Much has been made of the playlists of the erstwhile presidential contenders. Back in 2016 Trump’s obsession with winning was given voice by Queen’s “We are the Champions,” who have, as the lyrics put it, “no time for losers.” How wistfully the deposed tyrant must now look back on his infamous entry, as if a god materializing from the heavens, at the previous Republican National Convention.
The aggrieved band could not stop Trump’s expropriation of their anthem of triumph. The president’s supporters were wont to bellow the song up until Election Day 2020.
Among Trump’s other unsportsmanlike musical favorites was Michael Jackson’s “Beat It”; the hit’s bullying words when heard from MAGA loudspeakers was gloss on “You’re Fired!”: “Don’t want to see your face, you’d better disappear.” In the 1990s the singer and his then-secret bride, Lisa Marie Presley, bought a luxury apartment in Trump Tower a few floors below the future president’s penthouse. Such proximity aside, entertainment elites generally hate Trump, all the more when he kidnaps their tunes for political purposes.
No such celebrities have taken up residence in Wilmington’s loft district of late, but the relationship between Joe Biden and the stars of musical firmament is much brighter than it is over Trump Tower and the White House, at least until January 20th. The famous talents of our time sing for Biden: from the sublime expressed power of Jennifer Hudson at the Democratic National Convention, to ever-loyal Democratic bard and cantor of American greatness and grit, Bruce Springsteen, to would-be visionaries of the younger, threatened generation like Billie Eilish.
Last week, Stevie Nicks, her music once favored by another New Democratic, Bill Clinton, dedicated “a lyric video” of her 2008 song ”Show Them The Way” to Biden and Harris. Nicks is sure the pair will “do great things.”
Her song serves up a smorgasbord of references to JFK and MLK that anticipates the much longer musings on Kennedy, King and American history heard in Bob Dylan’s “Murder Most Foul,” released last March during the first pandemic Lockdown.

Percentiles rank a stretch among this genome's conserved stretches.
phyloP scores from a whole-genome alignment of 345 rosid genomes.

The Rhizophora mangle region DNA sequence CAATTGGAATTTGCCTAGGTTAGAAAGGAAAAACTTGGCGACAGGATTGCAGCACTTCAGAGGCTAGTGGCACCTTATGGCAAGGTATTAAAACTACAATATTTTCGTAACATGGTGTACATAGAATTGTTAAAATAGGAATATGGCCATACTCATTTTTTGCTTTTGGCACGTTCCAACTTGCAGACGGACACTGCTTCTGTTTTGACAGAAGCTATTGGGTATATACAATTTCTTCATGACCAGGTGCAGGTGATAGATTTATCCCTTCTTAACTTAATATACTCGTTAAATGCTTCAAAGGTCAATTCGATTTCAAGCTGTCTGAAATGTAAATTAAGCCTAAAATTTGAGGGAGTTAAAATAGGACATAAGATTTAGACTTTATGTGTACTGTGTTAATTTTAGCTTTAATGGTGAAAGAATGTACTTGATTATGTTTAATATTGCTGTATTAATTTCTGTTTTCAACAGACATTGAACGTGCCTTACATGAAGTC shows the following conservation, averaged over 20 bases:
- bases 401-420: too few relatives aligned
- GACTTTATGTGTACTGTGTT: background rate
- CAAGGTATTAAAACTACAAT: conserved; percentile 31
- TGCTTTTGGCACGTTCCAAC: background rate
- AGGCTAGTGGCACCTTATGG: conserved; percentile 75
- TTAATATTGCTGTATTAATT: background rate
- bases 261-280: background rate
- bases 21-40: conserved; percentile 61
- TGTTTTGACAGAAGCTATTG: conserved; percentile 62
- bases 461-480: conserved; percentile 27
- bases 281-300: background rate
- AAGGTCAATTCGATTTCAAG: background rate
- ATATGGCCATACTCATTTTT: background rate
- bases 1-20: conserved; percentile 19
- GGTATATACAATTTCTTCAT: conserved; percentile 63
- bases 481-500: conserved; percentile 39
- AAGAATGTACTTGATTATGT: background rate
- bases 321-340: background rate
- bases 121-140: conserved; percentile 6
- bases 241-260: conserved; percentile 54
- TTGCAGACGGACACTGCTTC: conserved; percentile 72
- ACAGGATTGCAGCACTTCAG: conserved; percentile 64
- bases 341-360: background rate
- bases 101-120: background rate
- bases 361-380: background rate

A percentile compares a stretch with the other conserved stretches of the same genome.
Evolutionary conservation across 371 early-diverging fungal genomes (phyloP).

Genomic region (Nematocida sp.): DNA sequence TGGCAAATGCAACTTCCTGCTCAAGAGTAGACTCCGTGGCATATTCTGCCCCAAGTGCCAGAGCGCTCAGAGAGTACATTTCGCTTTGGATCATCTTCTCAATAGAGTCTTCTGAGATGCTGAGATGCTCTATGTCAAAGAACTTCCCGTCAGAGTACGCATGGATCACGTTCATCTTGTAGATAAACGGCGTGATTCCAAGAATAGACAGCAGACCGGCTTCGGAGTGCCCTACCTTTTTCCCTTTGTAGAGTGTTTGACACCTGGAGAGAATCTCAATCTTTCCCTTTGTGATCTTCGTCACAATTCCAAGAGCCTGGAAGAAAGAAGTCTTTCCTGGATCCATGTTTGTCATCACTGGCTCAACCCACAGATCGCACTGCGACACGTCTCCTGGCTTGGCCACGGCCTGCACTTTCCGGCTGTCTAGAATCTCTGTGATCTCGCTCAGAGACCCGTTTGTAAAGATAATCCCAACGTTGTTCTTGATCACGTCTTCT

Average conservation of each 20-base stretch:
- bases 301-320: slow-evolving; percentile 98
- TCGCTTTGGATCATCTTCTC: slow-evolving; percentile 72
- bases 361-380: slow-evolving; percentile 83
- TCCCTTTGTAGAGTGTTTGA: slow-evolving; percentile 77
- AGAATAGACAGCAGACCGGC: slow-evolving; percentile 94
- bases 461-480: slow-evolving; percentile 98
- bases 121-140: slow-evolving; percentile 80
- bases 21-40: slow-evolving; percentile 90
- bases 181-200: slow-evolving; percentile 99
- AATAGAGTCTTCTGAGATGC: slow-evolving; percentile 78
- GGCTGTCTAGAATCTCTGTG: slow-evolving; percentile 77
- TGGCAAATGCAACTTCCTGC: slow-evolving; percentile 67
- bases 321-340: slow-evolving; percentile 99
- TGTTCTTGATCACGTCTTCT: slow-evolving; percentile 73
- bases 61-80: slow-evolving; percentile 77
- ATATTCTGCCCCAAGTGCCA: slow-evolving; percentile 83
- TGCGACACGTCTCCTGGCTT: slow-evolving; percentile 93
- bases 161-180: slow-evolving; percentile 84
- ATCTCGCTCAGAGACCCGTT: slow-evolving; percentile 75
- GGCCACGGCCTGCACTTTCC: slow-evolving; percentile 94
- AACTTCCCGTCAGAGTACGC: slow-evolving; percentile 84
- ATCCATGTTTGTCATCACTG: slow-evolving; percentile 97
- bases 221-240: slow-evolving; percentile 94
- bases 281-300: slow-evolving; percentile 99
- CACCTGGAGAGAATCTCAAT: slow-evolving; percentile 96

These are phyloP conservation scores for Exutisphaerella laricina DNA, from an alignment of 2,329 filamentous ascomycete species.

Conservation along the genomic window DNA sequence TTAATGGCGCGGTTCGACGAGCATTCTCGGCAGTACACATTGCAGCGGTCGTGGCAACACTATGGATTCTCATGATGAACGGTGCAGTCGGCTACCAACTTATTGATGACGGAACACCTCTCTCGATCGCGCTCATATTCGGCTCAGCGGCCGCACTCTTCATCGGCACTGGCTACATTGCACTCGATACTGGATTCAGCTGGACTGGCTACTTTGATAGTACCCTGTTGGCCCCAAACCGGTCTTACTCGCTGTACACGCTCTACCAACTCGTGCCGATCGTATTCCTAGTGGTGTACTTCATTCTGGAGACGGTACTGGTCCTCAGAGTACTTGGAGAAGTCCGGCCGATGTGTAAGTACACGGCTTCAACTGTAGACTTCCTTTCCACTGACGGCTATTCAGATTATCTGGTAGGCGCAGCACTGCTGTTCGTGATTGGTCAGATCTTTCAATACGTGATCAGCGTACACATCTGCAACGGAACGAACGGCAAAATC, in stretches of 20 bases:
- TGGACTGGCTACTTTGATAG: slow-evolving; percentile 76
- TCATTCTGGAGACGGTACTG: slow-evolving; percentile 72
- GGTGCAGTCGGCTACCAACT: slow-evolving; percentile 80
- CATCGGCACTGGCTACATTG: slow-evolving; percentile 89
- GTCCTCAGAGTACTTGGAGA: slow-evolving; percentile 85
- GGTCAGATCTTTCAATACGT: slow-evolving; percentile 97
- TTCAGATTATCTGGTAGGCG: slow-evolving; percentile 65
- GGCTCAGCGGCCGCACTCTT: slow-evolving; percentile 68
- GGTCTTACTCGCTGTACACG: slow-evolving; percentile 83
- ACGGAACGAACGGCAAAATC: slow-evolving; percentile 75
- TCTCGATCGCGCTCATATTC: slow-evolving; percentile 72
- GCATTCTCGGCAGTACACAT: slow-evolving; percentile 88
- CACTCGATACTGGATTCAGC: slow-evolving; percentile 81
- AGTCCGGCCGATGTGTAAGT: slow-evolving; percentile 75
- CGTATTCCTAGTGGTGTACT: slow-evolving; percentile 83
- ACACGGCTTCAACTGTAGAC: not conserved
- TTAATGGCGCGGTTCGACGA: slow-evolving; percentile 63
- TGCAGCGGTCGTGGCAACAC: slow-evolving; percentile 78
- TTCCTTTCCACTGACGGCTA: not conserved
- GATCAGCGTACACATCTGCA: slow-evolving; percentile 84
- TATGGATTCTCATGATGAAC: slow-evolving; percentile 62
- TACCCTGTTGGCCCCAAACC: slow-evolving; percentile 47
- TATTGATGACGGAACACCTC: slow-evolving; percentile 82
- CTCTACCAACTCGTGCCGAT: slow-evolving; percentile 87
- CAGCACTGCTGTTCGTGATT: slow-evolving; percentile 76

If one seeks to understand why so much of America hates the Democratic Party and its allies in the world of entertainment, it’s only necessary to make it thirty seconds into Nicks’s video and the song’s first verse with its cloying epiphanies gained at a swank beach house where she’s already done some fund-raisers:
“I had a fragile dream in a gray house in the Hamptons
I’d been there before, singing songs and doing benefits
Was in a room alone putting on my makeup
Like so many things that come to me
The dress came across the Persian carpet
As I fell into the dress, a thought came to me
Into my heart, I have a dream
And a door opened
I turned to face the music
I was ready for the Kennedy’s”
On another side of this grating recitation of rich-and-famous lifestyle choices and pampered spirituality comes the prayer of the chorus:
“Please God, show ’em the way
Please God, on this day
Spirits all given the strength
Peace can come if you really want it”
The simple, heartfelt melody, heard here through a studio gauze of ambient piano, is well-calibrated to reach Biden’s musical sensibilities, themselves a gauge of his political inclinations as accurate as the bars and needles on a big-time music producer’s mixing board.
We know Biden to be a devout man, a man of prayer. He ends his public addresses with the words, “God Bless our Troops.” At his victory speech last month in Wilmington he quoted the refrain of his favorite, a hymn, “On Eagles Wings,” written by the Reverend Jan Michael Joncas, a Catholic priest and church musician: “And he will raise you up on eagles’ wings, bear you on the breath of dawn, make you to shine like the sun, and hold you in the palm of his hand.”